What kind of writing do you want to do?
- Types of Publication (from University of Colorado Library)
- Types of Scholarly articles (from University of California Merced Library)
What has already been written on my topic?
Consult a subject database. Does your information fill a void or offer a new perspective?
Where should I submit my writing?
- Ulrichsweb- Comprehensive publishing information on journals, magazines and newspapers, including contact information and whether a journal is peer-reviewed or not.
- WorldCat - This database is a union catalogue of libraries worldwide
- Online video module and handout - Where should I publish my article?
Making an impact: Deciding where to submit an article
Measuring your Research Impact - Learn how to search for journals based on their ranking in a subject area. (In other words, how much impact does a journal have in a specific field).
Databases by Subject- Is the journal indexed in major databases in your field?
This video give a short explanation of Open Access. Just because you wrote an article doesn't mean you have rights to it after it is published! Open-access (OA) literature is digital, online, free of charge, and free of most copyright and licensing restrictions (from Peter Suber's "Open Access Overview"). For more information, please visit the library's Open Access page.
CURVE- Carleton's institutional repository- collects, preserves and makes accessible Carleton's digital research and teaching materials.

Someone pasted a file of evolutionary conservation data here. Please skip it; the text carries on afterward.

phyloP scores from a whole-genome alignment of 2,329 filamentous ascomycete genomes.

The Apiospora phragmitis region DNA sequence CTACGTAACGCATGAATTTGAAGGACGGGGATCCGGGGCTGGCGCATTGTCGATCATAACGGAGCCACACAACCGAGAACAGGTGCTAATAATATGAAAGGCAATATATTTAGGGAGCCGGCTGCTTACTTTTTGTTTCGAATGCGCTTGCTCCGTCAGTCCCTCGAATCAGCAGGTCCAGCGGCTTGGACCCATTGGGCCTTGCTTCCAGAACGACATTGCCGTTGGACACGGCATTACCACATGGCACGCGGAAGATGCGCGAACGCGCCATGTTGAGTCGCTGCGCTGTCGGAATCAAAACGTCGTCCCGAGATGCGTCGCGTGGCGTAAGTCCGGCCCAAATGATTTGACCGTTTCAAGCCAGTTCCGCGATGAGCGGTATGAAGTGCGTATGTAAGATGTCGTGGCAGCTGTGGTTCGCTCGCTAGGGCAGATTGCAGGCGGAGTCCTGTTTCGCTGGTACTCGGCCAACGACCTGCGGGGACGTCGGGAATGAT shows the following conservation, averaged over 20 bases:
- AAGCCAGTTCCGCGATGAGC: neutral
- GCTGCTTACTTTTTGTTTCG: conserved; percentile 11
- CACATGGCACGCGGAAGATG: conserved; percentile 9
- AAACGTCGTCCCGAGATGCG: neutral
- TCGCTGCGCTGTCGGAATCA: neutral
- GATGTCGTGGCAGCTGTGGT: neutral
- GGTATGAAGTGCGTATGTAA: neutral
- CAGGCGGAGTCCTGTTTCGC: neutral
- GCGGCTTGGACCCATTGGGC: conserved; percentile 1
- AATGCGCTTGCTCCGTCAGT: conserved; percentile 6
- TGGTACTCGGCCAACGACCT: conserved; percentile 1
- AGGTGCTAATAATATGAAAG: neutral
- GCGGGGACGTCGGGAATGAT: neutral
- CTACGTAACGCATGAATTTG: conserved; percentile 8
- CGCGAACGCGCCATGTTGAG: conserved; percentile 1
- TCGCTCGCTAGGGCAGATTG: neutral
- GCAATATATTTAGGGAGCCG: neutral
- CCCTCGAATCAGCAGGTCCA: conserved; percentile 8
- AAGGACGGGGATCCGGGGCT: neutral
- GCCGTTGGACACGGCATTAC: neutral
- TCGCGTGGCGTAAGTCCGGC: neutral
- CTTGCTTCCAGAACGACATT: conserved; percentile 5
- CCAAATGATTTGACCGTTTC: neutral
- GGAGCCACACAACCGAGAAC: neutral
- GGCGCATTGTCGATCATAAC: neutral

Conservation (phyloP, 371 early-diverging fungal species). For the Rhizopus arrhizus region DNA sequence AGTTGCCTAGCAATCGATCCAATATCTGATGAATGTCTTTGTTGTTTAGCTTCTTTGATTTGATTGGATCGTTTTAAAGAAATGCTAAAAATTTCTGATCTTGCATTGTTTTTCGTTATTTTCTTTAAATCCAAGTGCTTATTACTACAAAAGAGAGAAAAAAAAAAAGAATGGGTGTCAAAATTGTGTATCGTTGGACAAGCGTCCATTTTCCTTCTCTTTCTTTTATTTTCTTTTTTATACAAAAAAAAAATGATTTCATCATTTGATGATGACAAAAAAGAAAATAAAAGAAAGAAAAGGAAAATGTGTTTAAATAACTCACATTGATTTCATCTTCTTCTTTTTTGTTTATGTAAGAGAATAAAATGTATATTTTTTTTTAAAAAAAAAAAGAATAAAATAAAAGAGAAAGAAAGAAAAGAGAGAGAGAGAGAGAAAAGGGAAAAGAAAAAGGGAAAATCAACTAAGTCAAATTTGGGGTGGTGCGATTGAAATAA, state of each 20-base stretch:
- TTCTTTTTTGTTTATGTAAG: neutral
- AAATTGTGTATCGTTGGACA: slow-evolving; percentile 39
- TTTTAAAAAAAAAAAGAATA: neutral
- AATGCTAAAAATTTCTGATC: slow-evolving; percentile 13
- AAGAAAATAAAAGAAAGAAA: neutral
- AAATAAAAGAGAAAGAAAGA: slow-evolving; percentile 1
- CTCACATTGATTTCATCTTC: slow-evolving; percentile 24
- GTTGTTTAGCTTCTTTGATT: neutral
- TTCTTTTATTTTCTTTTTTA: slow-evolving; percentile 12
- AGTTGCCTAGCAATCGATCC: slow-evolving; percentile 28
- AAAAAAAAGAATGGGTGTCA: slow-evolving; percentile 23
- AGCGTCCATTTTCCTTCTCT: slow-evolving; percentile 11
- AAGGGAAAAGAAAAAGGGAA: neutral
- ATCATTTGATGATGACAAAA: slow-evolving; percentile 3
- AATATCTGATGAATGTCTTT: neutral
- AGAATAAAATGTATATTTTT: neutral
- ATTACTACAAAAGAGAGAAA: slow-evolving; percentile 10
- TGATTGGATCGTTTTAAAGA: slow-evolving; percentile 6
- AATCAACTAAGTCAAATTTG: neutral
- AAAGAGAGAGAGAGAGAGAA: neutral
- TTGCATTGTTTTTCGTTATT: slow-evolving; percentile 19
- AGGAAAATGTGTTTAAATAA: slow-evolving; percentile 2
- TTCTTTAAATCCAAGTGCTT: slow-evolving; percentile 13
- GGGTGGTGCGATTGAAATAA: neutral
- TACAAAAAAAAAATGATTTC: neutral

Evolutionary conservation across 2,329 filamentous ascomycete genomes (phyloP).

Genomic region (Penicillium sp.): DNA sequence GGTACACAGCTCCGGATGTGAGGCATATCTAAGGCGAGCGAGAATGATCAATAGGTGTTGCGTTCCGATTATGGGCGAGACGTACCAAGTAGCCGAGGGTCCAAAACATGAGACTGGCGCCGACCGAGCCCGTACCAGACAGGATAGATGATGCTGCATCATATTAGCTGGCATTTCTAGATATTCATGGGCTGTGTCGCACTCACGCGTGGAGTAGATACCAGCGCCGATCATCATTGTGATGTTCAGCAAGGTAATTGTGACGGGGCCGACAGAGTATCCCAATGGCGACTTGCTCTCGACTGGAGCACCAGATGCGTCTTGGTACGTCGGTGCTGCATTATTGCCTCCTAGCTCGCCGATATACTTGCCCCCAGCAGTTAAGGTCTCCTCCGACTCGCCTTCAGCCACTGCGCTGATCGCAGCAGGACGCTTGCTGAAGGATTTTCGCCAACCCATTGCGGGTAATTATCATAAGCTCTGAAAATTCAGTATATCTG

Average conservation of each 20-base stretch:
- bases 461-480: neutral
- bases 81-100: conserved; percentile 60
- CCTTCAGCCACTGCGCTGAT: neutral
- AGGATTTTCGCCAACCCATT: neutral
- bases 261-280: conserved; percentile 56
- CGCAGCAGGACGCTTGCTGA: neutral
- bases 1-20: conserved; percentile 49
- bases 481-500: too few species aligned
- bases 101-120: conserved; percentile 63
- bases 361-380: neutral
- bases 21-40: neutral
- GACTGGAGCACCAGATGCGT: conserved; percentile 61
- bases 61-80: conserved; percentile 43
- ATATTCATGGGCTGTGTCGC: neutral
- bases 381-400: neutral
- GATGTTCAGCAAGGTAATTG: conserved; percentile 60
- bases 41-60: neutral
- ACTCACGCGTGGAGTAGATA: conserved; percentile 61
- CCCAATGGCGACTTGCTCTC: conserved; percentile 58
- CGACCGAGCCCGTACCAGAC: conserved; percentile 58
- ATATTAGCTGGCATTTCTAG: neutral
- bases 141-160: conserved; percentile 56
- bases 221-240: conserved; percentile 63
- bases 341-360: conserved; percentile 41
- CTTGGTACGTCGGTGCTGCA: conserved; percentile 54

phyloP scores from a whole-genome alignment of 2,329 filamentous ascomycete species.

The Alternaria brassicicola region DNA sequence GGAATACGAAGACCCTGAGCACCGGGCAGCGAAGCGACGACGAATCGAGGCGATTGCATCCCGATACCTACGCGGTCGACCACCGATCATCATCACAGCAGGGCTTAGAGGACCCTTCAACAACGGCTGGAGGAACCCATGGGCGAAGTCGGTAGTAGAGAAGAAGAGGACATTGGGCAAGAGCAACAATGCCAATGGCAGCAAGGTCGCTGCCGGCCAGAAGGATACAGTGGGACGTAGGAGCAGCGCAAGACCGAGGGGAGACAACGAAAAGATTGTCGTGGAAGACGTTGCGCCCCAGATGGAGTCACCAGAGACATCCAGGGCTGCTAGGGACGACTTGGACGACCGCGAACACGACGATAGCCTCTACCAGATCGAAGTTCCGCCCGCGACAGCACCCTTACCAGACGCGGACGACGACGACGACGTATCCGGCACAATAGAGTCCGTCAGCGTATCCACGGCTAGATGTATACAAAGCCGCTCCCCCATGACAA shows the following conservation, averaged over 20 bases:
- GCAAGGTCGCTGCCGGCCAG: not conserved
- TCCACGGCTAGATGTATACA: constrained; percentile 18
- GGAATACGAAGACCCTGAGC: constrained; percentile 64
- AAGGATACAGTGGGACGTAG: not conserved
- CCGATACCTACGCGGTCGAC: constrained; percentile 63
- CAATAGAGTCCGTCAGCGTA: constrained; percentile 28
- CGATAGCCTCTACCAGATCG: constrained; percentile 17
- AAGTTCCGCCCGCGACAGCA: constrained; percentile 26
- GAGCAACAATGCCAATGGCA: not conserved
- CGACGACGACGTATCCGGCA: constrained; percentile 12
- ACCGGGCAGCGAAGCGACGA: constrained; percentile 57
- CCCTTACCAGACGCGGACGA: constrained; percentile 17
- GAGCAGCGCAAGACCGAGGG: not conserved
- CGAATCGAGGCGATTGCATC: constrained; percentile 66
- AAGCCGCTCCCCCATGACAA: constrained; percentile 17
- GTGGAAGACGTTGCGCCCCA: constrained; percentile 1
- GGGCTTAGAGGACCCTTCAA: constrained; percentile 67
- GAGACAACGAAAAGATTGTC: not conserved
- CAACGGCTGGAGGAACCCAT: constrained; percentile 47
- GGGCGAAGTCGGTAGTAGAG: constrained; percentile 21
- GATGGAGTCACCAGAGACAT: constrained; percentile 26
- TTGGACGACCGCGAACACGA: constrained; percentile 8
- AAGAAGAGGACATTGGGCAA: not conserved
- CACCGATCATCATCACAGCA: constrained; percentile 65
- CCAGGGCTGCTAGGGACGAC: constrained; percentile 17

SHERPA/RoMEO- Find out what kind of permissions a journal has for depositing in a repository
OpenDOAR-Directory of Open Access Repositories
If you sign a traditional publication agreement, many rights go to the journal. Addendums are available to modify the agreement before you sign, which would allow you to distribute copies in a class or to colleagues, or to place on a webpage or in an online repository. For more information see Resources for Authors/Researchers.
What citation style should I use?
Check Instructions for Authors on journal/publisher websites to find out how your paper should be laid out.
Citation Management- Learn about tools that will help you collect and generate citations based on your needs.
Citing Your Sources- Links to various style manuals and tip sheets.
Writing your journal article in 12 weeks: a guide to academic publishing success (2019) Z471.B45 2009
Revising your dissertation: advice from leading editors (2008) LB2369.R49 2008 (Floor 4)
Optimize Your Publishing-Maximize Your Impact (2011)- PDF document from The Right to Research Coalition